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Sasha Laghonh, Founder, Sasha Talks


Sasha Laghonh, Founder of Sasha Talks


Can you share a little about your background and experience in hiring and building successful teams?

As a business professional who has contributed to several industries through honoring roles that require teamwork among various members of the organization, I am well versed on how it is to be on both sides of the fence when it comes to being recruited and recruiting others. I was initially introduced to the realm of hiring and managing others over twenty years ago when working for a private organization. It's interesting to see how technology and innovation has influenced the hiring practices when it comes to talent acquisition and talent development over the years.


What are the top 3 qualities you look for when hiring anyone.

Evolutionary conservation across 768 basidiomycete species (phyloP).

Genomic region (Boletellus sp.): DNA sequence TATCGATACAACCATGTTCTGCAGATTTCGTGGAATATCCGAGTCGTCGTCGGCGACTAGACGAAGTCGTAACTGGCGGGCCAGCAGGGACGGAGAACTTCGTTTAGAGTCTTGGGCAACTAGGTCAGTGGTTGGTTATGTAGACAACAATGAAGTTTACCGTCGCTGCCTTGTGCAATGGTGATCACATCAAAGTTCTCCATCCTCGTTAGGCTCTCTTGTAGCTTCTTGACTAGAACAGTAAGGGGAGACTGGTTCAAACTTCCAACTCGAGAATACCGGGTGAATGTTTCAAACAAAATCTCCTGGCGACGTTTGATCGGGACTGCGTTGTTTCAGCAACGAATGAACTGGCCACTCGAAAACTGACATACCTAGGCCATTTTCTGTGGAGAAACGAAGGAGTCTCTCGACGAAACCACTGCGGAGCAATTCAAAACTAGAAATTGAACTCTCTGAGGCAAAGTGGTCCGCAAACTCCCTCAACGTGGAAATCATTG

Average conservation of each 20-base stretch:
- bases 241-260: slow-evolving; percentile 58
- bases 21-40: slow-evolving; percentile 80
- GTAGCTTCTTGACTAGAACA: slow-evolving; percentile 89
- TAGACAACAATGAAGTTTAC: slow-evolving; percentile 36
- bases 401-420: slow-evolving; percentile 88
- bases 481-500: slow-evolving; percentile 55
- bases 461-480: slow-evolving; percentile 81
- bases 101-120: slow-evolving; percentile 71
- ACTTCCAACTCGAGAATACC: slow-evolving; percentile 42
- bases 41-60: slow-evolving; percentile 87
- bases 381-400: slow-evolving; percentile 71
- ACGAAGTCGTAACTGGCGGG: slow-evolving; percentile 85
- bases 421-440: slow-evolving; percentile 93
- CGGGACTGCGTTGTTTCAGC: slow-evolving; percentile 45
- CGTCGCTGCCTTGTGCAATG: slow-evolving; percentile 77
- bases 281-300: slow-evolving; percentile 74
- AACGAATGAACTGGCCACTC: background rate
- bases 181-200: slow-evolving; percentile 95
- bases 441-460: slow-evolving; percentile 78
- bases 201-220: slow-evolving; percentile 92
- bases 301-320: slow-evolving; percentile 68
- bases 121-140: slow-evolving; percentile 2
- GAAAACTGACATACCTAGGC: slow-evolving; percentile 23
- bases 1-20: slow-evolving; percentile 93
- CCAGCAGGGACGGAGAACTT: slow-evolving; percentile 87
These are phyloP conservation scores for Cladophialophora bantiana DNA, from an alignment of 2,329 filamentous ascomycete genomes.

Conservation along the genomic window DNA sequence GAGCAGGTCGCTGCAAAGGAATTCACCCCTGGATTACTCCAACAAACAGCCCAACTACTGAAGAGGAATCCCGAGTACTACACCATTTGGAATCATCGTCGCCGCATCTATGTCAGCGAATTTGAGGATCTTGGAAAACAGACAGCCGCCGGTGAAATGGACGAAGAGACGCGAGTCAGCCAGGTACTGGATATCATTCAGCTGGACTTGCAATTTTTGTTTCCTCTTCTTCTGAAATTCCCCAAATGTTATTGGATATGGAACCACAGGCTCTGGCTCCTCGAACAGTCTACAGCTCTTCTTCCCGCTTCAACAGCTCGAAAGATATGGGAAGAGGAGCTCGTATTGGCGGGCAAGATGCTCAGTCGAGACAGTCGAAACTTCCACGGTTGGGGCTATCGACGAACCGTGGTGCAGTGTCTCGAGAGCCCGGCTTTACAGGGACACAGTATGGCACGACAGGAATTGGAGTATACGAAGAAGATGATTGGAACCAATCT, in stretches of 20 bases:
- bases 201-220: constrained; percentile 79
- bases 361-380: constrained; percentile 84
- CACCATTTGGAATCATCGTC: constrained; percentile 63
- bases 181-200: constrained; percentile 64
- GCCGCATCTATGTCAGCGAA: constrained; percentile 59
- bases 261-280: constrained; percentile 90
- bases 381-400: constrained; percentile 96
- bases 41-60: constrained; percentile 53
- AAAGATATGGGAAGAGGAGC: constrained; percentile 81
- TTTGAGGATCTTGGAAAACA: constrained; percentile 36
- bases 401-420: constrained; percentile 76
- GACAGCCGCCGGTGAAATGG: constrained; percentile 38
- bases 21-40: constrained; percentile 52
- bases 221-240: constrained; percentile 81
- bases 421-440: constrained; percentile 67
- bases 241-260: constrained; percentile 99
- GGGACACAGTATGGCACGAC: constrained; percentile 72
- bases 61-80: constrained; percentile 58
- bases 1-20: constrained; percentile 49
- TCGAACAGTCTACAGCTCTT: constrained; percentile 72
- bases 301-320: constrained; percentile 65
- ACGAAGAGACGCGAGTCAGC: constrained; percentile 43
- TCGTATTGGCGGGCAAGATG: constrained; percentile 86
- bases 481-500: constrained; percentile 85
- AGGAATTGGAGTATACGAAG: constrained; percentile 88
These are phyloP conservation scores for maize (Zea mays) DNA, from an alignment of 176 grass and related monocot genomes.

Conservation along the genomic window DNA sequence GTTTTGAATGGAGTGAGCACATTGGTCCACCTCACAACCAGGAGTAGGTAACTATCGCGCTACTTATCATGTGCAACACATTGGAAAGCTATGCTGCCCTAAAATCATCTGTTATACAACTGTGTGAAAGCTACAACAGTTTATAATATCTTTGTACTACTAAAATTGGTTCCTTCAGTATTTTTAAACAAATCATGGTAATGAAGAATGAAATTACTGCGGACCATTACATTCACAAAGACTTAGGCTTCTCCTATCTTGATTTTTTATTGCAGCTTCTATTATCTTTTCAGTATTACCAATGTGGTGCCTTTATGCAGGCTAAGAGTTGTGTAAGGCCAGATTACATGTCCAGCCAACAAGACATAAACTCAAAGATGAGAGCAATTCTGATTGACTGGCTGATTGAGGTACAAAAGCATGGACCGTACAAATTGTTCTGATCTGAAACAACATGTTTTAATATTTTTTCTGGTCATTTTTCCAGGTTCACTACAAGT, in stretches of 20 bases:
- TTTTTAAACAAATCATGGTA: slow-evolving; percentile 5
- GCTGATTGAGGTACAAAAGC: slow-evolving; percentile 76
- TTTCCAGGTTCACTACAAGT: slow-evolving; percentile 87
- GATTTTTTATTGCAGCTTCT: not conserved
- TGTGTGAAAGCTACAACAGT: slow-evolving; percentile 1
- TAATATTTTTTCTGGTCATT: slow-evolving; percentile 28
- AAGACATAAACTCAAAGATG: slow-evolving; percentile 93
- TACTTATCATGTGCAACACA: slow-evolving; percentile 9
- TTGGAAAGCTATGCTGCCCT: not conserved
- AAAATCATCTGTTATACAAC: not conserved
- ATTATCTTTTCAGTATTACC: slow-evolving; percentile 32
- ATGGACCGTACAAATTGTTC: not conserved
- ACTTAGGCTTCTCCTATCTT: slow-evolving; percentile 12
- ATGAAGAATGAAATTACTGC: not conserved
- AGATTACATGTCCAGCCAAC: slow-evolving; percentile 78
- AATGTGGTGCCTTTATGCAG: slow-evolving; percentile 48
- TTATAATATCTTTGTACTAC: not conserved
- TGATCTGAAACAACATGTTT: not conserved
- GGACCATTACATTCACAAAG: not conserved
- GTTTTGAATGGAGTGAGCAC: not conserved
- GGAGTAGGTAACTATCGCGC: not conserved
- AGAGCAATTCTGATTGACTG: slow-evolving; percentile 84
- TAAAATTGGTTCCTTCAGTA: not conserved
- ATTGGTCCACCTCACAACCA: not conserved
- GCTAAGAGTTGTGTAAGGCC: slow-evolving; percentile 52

1. Personality. I believe it's important the candidate exhibits a respectable degree of likeability. This individual will be working with people through multiple channels that involve teamwork. Likeability helps others want to get to know their professional peers better which contributes to the quality of working relationships and performance skills. There's a difference between being personable without becoming personal with people. A likeable person is more likely to attract others to listen and engage in work endeavors. This helps with energy flowing freely among positive minded contributors who are acknowledged and heard. This greatly can contribute to the communications and feedback channel when collaborating with others. People work for people. Given such reality on a challenging day, it's the right personalities that help us achieve the finish line.